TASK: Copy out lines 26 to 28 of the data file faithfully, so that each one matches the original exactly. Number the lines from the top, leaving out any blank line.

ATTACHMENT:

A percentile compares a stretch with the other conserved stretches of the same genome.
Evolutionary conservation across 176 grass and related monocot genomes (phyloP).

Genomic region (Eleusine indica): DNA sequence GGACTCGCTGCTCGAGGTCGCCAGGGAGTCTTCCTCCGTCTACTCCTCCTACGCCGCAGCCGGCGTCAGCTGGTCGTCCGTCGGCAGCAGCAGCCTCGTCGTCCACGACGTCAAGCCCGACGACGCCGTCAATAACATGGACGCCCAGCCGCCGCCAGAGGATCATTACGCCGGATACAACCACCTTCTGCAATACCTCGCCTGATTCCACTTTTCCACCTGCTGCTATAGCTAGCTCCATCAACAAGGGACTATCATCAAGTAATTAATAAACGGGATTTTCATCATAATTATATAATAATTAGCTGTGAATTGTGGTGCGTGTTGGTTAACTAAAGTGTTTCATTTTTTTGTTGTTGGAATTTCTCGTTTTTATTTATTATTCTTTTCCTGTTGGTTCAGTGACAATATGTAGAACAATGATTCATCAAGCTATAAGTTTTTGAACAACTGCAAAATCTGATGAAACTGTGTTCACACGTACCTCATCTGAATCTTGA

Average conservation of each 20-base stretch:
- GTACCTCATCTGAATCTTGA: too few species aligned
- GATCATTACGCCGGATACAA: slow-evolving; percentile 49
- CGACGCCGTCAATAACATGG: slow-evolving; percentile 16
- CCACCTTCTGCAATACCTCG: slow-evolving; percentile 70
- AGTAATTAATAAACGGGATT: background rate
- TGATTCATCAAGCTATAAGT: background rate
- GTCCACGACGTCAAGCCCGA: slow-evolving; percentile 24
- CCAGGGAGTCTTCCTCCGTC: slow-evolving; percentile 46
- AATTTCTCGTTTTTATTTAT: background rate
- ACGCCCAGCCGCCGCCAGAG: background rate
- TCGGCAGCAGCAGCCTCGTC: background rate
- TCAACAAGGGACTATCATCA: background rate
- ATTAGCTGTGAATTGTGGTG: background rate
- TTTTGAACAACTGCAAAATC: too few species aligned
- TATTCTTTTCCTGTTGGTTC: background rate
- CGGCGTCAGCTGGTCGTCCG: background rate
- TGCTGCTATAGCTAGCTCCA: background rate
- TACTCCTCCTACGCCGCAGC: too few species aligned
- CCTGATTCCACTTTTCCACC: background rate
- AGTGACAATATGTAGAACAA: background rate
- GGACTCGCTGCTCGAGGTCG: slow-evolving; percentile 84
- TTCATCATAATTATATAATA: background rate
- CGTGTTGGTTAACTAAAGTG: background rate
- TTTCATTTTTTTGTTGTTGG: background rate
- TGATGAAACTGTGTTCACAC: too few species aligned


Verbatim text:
- TTCATCATAATTATATAATA: background rate
- CGTGTTGGTTAACTAAAGTG: background rate
- TTTCATTTTTTTGTTGTTGG: background rate